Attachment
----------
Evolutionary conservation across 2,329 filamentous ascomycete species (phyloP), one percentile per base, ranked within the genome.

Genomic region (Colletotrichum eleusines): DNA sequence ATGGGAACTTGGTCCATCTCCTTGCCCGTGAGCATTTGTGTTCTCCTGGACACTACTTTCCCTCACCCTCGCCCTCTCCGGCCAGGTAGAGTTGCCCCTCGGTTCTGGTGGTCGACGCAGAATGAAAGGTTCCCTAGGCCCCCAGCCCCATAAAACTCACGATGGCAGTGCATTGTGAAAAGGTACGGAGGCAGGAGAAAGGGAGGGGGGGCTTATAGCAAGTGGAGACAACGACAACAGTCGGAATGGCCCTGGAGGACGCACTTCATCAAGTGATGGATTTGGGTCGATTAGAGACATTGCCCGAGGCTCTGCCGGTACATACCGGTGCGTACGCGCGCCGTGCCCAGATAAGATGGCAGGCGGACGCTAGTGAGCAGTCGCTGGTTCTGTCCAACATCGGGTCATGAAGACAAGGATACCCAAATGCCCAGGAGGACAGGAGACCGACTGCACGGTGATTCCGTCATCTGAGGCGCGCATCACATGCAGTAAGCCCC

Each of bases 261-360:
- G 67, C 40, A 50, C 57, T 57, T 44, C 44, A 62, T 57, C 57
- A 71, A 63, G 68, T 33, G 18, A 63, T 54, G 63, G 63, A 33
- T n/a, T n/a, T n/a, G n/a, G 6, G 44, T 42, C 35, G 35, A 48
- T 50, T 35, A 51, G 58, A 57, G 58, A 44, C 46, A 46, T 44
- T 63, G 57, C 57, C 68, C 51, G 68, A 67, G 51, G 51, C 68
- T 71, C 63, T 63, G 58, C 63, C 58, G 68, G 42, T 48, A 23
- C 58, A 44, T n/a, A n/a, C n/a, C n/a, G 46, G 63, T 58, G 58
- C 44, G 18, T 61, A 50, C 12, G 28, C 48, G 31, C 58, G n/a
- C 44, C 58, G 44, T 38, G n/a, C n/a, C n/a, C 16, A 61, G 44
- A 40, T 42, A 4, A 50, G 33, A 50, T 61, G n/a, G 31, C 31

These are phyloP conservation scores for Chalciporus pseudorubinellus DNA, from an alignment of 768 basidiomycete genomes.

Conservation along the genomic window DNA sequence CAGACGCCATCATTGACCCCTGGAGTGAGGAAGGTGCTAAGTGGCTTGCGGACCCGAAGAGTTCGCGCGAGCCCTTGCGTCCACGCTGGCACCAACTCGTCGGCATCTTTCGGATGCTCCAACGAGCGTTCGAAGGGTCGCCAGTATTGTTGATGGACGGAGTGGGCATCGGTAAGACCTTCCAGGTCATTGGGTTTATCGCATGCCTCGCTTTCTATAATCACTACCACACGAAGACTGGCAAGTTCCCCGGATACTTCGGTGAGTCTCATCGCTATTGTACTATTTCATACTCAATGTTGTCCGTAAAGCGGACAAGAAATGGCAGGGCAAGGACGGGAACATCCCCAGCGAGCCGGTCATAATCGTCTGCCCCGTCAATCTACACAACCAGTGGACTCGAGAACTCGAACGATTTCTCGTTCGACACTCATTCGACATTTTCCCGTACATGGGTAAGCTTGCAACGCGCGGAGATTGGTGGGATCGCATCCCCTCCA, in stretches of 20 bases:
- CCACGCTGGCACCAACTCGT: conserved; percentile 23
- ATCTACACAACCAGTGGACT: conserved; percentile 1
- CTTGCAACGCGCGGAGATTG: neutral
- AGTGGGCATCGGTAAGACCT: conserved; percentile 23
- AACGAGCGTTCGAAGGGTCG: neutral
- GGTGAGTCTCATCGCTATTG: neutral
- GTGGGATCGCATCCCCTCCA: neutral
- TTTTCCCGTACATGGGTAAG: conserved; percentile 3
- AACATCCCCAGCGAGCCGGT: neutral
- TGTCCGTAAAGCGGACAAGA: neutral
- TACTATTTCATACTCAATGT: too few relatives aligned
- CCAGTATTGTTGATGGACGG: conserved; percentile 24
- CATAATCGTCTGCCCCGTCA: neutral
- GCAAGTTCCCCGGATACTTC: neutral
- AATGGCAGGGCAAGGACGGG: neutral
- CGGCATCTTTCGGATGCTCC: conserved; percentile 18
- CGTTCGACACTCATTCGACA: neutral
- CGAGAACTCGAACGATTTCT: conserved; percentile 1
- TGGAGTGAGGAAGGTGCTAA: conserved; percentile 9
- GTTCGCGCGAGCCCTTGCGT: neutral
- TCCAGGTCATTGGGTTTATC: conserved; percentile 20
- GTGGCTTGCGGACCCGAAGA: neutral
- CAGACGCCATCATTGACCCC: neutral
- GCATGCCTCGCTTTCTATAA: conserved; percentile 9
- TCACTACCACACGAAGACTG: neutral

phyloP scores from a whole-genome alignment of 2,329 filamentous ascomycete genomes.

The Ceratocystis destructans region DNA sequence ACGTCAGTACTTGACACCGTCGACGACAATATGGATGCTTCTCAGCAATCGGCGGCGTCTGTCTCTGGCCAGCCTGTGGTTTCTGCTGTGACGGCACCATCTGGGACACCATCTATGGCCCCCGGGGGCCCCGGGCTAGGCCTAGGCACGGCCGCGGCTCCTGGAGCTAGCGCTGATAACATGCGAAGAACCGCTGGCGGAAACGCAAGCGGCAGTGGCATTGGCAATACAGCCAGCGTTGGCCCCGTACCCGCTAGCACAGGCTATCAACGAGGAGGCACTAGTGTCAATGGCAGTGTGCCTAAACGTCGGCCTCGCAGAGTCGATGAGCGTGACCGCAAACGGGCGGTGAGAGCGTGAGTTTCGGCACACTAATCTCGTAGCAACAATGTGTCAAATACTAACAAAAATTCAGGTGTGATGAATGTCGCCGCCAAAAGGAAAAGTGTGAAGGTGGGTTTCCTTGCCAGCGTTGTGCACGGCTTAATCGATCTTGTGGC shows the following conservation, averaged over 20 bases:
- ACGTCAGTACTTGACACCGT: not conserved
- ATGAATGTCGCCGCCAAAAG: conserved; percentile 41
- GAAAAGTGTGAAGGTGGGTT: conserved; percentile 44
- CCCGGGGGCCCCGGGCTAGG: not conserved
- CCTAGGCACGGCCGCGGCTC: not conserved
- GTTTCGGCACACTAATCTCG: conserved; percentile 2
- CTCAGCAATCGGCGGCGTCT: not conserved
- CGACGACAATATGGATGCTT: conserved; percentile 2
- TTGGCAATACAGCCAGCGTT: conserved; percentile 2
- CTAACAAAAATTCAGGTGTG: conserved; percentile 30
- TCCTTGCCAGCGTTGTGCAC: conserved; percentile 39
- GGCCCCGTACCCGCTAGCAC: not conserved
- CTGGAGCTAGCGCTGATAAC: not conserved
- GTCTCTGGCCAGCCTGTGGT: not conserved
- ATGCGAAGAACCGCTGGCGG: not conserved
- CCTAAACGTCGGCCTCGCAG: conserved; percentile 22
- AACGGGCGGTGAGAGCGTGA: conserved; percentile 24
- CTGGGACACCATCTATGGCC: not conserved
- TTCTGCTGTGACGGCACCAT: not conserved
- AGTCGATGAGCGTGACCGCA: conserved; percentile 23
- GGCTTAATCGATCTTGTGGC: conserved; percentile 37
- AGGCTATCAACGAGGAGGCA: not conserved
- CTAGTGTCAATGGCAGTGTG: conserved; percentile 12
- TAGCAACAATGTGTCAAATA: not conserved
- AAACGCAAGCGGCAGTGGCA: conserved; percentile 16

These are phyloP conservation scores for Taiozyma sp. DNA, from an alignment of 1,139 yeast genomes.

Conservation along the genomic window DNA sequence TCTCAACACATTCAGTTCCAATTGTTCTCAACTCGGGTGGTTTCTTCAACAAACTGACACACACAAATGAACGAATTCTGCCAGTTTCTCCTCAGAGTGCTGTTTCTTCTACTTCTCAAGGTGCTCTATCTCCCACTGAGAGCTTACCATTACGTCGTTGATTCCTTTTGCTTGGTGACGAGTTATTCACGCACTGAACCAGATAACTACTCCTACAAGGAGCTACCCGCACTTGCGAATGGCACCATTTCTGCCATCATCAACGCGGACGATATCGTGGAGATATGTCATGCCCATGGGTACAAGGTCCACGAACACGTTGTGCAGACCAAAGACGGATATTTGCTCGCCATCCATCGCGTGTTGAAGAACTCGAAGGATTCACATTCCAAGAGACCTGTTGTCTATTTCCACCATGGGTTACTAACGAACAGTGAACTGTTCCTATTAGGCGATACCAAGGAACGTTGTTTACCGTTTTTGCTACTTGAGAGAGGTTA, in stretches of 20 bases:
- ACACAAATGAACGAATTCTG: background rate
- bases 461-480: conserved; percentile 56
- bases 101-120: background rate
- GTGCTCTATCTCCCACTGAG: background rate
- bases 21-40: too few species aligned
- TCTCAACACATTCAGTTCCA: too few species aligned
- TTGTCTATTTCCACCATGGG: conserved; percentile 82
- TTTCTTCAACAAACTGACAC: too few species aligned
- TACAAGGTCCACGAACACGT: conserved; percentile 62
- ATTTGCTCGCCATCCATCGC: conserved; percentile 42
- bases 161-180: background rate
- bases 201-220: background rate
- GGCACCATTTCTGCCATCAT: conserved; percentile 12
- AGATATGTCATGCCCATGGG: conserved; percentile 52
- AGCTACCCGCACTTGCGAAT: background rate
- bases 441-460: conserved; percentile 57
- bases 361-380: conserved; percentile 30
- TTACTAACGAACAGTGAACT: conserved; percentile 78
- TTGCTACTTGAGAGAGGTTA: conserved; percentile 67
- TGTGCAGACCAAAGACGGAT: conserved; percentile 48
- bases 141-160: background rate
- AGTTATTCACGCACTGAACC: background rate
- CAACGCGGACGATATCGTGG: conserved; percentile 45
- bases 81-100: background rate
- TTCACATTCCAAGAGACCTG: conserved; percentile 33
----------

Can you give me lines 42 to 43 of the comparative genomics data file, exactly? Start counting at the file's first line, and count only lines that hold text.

The Ceratocystis destructans region DNA sequence ACGTCAGTACTTGACACCGTCGACGACAATATGGATGCTTCTCAGCAATCGGCGGCGTCTGTCTCTGGCCAGCCTGTGGTTTCTGCTGTGACGGCACCATCTGGGACACCATCTATGGCCCCCGGGGGCCCCGGGCTAGGCCTAGGCACGGCCGCGGCTCCTGGAGCTAGCGCTGATAACATGCGAAGAACCGCTGGCGGAAACGCAAGCGGCAGTGGCATTGGCAATACAGCCAGCGTTGGCCCCGTACCCGCTAGCACAGGCTATCAACGAGGAGGCACTAGTGTCAATGGCAGTGTGCCTAAACGTCGGCCTCGCAGAGTCGATGAGCGTGACCGCAAACGGGCGGTGAGAGCGTGAGTTTCGGCACACTAATCTCGTAGCAACAATGTGTCAAATACTAACAAAAATTCAGGTGTGATGAATGTCGCCGCCAAAAGGAAAAGTGTGAAGGTGGGTTTCCTTGCCAGCGTTGTGCACGGCTTAATCGATCTTGTGGC shows the following conservation, averaged over 20 bases:
- ACGTCAGTACTTGACACCGT: not conserved